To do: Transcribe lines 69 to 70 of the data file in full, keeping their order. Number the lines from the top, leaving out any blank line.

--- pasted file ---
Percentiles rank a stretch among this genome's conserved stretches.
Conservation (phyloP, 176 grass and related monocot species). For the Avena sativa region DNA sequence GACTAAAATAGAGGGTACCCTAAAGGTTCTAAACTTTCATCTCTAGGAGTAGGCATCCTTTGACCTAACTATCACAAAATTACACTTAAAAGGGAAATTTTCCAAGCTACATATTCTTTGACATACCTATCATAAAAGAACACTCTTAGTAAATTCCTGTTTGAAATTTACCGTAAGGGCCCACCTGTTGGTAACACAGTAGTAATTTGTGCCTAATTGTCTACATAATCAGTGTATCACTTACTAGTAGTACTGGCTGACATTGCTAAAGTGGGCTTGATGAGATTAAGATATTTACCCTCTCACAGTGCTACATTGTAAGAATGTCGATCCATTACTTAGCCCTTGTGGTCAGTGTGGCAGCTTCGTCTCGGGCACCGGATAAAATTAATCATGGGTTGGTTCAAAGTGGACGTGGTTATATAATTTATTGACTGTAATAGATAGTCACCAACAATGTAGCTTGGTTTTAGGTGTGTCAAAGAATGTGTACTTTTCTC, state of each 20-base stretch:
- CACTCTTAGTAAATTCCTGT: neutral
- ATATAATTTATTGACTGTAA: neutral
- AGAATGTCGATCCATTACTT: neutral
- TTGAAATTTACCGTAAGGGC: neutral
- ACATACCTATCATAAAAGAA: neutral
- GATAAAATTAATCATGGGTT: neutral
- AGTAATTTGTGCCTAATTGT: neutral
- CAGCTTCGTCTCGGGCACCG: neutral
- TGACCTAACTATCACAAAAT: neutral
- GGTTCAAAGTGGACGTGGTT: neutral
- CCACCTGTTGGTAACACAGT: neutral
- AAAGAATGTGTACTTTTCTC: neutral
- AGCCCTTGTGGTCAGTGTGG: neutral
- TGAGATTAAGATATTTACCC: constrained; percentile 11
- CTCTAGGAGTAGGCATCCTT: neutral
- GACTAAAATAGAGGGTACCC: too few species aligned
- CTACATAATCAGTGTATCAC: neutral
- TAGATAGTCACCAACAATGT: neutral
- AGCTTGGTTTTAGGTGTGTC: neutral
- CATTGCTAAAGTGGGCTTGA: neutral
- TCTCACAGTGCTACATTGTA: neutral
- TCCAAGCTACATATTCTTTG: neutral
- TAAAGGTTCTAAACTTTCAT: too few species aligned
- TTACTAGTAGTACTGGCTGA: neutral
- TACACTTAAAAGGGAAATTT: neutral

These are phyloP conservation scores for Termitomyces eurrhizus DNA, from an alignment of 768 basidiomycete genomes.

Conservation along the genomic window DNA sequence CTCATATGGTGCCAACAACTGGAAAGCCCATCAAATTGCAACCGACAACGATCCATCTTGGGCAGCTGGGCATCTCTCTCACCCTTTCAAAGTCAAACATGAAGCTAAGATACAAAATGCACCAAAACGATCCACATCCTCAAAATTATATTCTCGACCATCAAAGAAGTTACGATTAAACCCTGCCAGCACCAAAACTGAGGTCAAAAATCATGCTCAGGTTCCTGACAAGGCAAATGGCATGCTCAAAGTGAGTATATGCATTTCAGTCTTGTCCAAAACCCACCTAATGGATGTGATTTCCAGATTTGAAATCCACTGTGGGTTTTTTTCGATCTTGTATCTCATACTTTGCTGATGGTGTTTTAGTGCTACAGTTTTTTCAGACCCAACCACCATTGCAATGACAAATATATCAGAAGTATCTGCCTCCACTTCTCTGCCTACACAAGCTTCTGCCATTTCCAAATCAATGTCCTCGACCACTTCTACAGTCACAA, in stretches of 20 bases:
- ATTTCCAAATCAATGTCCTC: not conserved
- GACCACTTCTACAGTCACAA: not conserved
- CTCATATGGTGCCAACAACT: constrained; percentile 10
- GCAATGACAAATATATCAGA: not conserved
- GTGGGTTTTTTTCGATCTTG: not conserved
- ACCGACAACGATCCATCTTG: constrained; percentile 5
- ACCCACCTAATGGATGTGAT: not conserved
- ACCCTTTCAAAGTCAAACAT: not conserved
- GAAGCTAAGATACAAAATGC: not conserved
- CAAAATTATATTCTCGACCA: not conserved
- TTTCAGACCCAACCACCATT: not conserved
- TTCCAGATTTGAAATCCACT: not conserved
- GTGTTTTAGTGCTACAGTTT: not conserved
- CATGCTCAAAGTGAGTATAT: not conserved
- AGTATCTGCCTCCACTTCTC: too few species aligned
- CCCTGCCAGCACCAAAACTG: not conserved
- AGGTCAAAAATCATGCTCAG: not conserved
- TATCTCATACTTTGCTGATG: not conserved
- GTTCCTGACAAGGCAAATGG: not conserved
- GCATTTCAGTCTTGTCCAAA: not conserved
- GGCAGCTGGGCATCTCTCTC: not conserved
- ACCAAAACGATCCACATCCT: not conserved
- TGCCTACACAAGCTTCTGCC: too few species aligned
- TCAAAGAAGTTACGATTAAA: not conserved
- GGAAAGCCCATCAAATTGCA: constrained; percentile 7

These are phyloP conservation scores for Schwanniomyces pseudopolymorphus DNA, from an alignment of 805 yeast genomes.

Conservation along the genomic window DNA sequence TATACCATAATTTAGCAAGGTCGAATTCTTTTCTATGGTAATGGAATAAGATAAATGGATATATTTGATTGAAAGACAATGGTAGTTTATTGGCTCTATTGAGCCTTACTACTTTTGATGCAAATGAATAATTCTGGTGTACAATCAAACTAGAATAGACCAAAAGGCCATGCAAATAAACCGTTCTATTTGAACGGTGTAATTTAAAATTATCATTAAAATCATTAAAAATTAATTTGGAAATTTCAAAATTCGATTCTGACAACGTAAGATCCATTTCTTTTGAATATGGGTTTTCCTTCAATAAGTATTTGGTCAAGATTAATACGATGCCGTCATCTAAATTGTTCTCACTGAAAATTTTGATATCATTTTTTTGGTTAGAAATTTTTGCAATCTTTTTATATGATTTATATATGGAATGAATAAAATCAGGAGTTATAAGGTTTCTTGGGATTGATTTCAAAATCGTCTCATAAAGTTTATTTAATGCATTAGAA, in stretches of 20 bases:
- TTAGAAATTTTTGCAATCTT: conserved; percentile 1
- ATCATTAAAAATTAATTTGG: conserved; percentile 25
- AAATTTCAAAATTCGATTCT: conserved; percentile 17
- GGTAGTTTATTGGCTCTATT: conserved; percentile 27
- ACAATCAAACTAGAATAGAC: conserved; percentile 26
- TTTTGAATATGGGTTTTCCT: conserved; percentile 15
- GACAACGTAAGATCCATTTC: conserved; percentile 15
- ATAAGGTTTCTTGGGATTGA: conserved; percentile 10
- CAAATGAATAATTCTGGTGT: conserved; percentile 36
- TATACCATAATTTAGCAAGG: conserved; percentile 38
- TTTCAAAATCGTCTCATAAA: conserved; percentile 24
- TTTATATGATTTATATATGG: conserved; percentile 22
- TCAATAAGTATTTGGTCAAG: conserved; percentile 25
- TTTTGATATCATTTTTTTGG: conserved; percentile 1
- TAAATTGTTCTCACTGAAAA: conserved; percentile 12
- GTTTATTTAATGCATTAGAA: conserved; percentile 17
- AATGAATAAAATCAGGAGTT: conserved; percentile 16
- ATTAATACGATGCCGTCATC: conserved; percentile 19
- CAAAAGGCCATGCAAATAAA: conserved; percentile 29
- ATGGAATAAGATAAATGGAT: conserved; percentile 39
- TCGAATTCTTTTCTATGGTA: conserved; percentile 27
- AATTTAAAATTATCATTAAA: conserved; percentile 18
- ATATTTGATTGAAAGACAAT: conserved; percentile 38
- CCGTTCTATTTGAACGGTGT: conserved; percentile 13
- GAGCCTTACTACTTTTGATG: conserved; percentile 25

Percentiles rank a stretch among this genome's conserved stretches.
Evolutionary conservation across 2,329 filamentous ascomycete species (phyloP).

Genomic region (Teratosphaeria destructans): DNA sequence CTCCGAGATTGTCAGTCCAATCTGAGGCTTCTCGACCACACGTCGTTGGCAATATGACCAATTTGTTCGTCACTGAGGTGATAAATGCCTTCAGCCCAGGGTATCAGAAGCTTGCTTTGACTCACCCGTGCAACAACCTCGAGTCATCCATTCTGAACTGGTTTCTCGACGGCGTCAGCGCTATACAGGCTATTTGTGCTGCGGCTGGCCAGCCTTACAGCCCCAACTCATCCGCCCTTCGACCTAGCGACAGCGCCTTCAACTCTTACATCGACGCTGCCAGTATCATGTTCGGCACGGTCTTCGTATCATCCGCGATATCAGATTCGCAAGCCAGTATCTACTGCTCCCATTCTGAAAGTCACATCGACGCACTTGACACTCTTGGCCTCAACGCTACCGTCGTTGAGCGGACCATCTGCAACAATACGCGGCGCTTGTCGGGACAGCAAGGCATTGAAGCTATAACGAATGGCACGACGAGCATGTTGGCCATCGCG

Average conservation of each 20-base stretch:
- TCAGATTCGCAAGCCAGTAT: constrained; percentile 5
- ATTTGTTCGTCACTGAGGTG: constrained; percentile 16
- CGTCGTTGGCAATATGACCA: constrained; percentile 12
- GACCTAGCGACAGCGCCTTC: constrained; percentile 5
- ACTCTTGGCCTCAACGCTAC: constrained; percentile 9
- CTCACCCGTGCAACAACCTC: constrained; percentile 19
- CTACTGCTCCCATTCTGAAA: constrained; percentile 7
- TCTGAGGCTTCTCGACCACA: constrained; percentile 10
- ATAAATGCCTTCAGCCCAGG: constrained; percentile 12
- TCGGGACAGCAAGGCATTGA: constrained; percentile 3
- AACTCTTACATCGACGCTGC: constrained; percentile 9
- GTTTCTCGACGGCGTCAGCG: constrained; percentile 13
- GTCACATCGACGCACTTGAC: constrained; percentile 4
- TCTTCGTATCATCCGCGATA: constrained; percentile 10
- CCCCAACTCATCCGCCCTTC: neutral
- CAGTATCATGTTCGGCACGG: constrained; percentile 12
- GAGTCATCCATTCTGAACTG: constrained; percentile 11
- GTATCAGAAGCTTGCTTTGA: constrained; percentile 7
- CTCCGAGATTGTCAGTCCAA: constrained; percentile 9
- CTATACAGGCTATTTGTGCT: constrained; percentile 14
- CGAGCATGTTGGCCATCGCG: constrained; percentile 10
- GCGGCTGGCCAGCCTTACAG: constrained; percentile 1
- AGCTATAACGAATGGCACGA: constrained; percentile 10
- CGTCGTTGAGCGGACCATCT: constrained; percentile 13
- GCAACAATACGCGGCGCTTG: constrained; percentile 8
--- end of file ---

- TCAATAAGTATTTGGTCAAG: conserved; percentile 25
- TTTTGATATCATTTTTTTGG: conserved; percentile 1